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What is it about horses that draws us to imagine the best in ourselves? We feel a connection to this species as we do with no other. Dogs, cats, dolphins, birds; we love them all, yet the horse is the one animal that can transcend any demographic, or geographical location on the planet. 

Historically, the horse has been used  by humans in ways no other species has; they’ve toiled alongside us in our fields, they’ve carried our burdens, they’ve died in our wars, they’ve been eaten, beaten, starved and run to death. The horse has also been our companion, our adventure guide, our savior, and our teacher. Only the horse can lay claim to all these things and more, and yet, even today, in 2019, they are being harmed by humans claiming to be trainers, instructors and coaches. 

I run a private and secret horse group for women only and today, one posted a video of a rider shocking a horse with some sort of thing behind or under the saddle. This appeared to be happening at some event, maybe a training clinic and the rider was teaching? The audience can be heard screaming for the rider to get off. Cussing and yelling abound throughout the very long and hideous ordeal. I don’t know where it came from or when it happened. I don’t know who the rider was or where this took place, but it spurred (pun intended) me to abandon what I had been working on in order to write this instead.

The video: A rider is shocking a horse by hitting a buzzer that is under or behind the saddle. The horse reacts by kicking, but not bucking. He hits the fence with his hind feet and knocks out a section of panels. The horse stops, head high, ears twitching, as he tries to figure out what is happening and what he needs to do to make it stop. He backs up, over and over, he kicks out, but doesn’t buck, he stands, he goes forward, he stops. Rider keeps shocking him. 

Watching in horror, I can’t figure out what she wants from the horse either, so I keep watching for as long as I can stand it. I think, but am not sure, that she wants him to go forward. When he does, she keeps banging him with her legs and continues to shock him again, and again.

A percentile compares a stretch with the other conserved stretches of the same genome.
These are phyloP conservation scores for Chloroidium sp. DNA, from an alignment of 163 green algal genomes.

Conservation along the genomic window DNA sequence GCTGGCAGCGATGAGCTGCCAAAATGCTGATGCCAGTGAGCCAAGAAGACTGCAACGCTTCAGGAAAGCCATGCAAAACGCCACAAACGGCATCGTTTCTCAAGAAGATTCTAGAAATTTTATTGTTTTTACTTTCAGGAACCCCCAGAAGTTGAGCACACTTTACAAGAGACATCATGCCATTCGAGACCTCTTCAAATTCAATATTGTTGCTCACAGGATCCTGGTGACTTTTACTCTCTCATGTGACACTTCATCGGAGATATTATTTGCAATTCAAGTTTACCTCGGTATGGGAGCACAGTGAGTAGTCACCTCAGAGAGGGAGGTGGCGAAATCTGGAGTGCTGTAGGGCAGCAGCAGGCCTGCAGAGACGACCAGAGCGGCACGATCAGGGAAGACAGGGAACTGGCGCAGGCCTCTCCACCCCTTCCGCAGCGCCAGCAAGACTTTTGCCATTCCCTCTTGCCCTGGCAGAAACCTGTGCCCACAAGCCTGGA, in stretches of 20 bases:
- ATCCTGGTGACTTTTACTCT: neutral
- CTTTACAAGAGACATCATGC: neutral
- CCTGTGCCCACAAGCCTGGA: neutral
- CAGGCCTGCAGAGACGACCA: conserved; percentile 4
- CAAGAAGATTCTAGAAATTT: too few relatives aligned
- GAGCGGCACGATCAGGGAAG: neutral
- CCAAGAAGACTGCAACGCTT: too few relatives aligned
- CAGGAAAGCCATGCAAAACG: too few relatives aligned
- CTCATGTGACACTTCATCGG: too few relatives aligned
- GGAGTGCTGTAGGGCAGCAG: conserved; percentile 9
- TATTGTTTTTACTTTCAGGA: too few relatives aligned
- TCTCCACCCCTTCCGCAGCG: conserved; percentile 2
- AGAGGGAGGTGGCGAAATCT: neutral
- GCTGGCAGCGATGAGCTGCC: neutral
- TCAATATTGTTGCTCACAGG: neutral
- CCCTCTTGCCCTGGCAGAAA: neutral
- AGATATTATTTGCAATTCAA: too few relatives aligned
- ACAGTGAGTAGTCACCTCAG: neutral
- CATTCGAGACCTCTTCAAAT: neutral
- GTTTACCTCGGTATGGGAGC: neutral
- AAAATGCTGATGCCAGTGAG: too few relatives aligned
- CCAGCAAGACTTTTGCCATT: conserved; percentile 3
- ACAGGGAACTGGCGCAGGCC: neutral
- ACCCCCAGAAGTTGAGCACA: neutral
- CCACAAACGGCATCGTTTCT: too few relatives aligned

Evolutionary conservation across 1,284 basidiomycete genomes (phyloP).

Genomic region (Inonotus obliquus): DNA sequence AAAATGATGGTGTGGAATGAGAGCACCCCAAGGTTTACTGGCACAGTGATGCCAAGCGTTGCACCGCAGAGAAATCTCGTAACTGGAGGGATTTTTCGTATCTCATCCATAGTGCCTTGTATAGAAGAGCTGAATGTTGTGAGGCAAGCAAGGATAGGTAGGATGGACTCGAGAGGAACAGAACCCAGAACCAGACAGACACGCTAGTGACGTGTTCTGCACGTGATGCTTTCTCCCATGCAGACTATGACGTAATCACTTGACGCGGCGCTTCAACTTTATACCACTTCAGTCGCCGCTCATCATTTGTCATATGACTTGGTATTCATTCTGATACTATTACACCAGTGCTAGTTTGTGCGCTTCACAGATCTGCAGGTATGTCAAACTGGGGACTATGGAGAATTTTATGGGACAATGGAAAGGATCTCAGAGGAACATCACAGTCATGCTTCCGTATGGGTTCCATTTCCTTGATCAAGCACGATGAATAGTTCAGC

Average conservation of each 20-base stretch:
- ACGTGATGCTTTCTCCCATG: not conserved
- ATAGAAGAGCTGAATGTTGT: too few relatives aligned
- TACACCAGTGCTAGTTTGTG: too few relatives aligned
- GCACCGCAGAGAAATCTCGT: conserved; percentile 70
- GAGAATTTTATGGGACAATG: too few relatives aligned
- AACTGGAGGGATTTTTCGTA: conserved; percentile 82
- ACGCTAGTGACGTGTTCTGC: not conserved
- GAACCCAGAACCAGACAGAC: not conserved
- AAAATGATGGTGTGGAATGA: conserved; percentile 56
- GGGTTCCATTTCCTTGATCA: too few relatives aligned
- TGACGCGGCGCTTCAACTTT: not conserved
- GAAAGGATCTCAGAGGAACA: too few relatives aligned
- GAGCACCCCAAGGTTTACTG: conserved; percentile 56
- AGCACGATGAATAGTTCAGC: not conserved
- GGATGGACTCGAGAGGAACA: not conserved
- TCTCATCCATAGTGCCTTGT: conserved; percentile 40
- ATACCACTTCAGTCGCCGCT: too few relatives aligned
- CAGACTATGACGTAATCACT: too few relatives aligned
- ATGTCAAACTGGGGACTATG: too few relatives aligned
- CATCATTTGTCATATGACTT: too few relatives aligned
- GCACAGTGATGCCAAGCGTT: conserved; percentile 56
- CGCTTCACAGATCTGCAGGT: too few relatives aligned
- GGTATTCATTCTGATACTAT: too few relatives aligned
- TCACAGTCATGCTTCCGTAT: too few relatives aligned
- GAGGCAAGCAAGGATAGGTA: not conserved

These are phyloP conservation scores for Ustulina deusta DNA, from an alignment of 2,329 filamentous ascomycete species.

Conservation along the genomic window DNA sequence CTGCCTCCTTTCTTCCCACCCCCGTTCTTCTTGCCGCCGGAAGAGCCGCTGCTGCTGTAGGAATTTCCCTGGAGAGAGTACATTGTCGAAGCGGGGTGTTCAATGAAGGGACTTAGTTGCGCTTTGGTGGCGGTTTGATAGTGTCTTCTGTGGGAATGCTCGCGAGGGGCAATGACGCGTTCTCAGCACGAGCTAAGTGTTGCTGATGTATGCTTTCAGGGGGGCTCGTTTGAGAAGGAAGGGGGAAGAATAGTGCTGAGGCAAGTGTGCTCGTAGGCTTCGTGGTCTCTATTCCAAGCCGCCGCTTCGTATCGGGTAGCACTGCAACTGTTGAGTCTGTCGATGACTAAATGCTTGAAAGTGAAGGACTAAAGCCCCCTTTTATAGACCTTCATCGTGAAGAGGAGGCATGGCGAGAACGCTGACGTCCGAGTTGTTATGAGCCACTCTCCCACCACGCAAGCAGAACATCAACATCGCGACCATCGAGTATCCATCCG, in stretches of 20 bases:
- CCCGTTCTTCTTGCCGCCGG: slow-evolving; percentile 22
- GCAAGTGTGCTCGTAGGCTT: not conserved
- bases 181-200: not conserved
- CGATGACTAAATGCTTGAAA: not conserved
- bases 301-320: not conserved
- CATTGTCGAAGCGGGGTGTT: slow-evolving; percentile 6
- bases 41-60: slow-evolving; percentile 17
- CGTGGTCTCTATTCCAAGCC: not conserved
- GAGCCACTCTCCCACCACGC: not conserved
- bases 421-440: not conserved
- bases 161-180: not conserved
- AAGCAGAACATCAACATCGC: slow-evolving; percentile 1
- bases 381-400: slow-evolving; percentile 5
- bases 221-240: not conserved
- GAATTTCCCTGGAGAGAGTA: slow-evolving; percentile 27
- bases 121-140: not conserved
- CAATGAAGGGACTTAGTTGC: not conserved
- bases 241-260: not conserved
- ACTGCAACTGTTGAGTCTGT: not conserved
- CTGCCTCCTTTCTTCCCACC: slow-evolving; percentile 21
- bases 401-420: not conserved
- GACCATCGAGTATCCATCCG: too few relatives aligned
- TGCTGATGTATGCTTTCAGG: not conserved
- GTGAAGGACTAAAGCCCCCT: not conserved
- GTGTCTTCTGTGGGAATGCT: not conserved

To say this made my blood boil doesn’t touch the true reaction I felt. My heart raced watching it and my own litany of profanity streamed like a geyser. Had I been there, I’d have yanked that rider off of the horse and likely would have been arrested for doing so, but I know myself, and I know it would have happened just as I’m writing it here.

I tell myself to step back, stop for a minute and settle. I give up writing the previous almost-done piece and jump ship to this one. Because this is way more important than the other. 

I do believe that most of us with horses are intent on doing our best with them, and for them. I also believe that sometimes our best is sorely lacking. So how do we do better? The following seven things jump out at me, though the list is much longer. 

  • Education. 
  • Empathy.
  • Intention.
  • Relationship.
  • Communication.
  • Forgiveness.
  • Love.

Education includes people putting forth the effort to learn how horses differ from us, or from any other species. Learning the psychology of a species, including humans helps determine how to best “exploit” them (nicely) to get what we want, and face it, we always want something, don’t we?